Synopsis by Janiss Garza
Buster Keaton's career was at its nadir in 1937 -- he had been reduced to making quick and dirty low-budget two-reel comedies for Educational, but after 16 films, the company went bankrupt and he was out of work. After a few idle months, he got a low-paying job with MGM (starting for 100 dollars a week, it was later raised to 350 dollars). During his time at the studio, Keaton also directed three shorts, all of them produced by Louis Lewyn, whose specialty was combining newsreel footage with musical numbers (he was also married to Marion Mack, Keaton's co-star in The General). This one-reeler is typical of Lewyn's work, and a woeful comedown for Keaton. The Original Sing Band star as a group of stable boys who are working for a colonel. The Colonel owns a line of racehorses, but he winds up auctioning them all off, except for Susie Q, who he gives to the stable boys. The boys raise the fee to enter Susie Q in the Hollywood Handicap. The race is well-attended by movie stars (basically newsreel footage of Mickey Rooney, Oliver Hardy, Dorothy Lamour, Bing Crosby, and a host of others). When their horse falls behind, the stable boys start singing to encourage her to go faster. Instead, the horse starts dancing and she still loses the race. Luckily for the stable boys, a talent scout has seen Susie Q's performance and wants to use her in a circus film.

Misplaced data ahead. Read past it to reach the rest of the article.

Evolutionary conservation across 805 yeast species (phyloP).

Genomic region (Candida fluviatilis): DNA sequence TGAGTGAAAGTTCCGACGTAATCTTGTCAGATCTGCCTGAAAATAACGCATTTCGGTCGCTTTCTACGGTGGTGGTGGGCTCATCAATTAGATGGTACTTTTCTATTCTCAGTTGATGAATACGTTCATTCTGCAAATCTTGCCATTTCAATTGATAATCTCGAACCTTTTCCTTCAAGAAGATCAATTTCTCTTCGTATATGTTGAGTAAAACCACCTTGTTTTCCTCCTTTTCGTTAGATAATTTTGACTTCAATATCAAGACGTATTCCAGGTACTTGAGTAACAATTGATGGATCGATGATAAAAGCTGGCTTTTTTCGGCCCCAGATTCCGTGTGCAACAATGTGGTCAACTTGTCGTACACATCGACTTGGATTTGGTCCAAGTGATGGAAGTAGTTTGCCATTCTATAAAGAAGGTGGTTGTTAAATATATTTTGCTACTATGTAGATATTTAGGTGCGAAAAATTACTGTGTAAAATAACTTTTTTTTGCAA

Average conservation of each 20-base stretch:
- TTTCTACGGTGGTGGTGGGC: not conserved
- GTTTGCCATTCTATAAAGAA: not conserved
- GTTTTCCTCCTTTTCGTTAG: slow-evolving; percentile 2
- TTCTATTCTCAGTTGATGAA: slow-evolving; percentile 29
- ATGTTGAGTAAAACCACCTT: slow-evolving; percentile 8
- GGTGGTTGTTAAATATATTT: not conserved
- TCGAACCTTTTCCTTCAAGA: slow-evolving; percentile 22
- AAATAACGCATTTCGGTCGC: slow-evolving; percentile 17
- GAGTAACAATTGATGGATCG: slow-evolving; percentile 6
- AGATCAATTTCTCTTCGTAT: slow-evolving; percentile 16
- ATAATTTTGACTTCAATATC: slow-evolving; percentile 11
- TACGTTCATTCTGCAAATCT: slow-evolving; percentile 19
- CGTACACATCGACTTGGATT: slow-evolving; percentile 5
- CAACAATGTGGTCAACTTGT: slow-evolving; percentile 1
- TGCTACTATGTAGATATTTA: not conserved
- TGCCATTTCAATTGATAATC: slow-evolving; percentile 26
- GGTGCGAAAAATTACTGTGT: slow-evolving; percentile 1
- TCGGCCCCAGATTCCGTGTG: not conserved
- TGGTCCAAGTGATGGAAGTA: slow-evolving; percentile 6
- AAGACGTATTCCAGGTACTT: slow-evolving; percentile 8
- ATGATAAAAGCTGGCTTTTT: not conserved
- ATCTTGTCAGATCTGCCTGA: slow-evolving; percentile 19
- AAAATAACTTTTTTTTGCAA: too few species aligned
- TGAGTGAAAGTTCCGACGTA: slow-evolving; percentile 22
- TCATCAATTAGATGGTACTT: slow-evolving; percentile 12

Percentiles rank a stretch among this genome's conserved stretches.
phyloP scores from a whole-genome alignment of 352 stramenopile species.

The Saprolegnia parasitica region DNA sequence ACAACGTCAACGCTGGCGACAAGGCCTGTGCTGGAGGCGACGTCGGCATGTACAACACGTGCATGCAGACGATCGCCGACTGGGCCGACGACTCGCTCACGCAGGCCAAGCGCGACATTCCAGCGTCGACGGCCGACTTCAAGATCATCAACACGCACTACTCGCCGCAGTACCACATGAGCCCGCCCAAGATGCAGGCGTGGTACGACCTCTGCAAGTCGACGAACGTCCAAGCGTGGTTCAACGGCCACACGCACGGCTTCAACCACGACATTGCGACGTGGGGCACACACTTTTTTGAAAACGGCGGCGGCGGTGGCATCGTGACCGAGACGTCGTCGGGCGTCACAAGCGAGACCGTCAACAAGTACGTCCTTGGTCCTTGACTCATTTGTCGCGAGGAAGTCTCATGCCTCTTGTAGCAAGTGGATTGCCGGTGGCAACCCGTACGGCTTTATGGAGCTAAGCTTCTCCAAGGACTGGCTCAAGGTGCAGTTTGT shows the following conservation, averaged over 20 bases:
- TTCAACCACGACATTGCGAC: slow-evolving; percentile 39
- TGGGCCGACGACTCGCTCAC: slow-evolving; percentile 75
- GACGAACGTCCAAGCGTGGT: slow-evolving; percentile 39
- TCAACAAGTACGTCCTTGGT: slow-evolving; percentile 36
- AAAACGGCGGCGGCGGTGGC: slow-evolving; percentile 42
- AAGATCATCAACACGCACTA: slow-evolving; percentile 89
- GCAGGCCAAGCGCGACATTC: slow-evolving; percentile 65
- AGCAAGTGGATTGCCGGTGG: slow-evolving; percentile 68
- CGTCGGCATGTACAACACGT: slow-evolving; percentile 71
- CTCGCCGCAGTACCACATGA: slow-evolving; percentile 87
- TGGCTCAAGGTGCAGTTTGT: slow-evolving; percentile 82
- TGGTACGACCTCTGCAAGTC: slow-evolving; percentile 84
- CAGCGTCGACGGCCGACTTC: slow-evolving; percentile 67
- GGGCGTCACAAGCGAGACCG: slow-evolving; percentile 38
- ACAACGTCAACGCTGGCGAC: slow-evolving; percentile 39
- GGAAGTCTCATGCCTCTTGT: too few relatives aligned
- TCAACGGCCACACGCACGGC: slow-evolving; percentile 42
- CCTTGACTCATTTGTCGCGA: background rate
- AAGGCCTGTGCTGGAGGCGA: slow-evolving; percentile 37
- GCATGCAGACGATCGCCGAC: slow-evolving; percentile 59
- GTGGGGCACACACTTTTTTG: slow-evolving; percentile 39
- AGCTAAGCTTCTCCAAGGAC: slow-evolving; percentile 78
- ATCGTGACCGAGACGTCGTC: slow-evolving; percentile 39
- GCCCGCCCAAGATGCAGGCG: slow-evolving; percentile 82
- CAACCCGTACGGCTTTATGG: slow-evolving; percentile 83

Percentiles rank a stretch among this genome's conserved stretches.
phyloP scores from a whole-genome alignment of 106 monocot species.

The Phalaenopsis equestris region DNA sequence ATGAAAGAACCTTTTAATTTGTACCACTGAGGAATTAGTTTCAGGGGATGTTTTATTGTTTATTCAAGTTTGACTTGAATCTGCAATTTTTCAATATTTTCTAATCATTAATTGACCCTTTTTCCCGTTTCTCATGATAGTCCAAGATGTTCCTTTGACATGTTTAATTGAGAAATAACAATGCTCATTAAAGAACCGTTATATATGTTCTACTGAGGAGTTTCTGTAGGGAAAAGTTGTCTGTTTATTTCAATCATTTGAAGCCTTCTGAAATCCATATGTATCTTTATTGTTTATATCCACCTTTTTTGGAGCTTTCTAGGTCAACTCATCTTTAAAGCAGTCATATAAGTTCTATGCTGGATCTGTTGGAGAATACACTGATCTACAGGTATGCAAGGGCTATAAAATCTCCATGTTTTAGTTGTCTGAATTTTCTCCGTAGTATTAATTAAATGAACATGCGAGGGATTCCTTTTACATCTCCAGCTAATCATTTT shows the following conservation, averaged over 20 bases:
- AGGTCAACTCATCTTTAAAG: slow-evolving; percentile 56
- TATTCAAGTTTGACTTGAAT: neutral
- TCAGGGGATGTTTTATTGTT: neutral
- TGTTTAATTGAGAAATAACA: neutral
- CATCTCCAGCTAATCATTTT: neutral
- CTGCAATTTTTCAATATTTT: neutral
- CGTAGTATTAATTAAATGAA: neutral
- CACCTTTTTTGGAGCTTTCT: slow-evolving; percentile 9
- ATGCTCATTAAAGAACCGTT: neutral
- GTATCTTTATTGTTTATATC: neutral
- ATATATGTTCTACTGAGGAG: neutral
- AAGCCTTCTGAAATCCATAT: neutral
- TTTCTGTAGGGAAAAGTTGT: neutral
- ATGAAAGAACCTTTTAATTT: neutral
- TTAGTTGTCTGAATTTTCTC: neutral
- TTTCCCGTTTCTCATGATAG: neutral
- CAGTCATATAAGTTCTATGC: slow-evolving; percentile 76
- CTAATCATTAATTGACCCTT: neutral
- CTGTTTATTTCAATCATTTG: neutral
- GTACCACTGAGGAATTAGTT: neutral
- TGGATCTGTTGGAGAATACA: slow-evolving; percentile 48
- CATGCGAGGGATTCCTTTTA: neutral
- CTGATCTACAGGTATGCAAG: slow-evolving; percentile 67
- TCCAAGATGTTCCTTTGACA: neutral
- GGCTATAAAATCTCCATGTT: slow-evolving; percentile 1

horse-racing, racehorse, stable-boy, talent-agent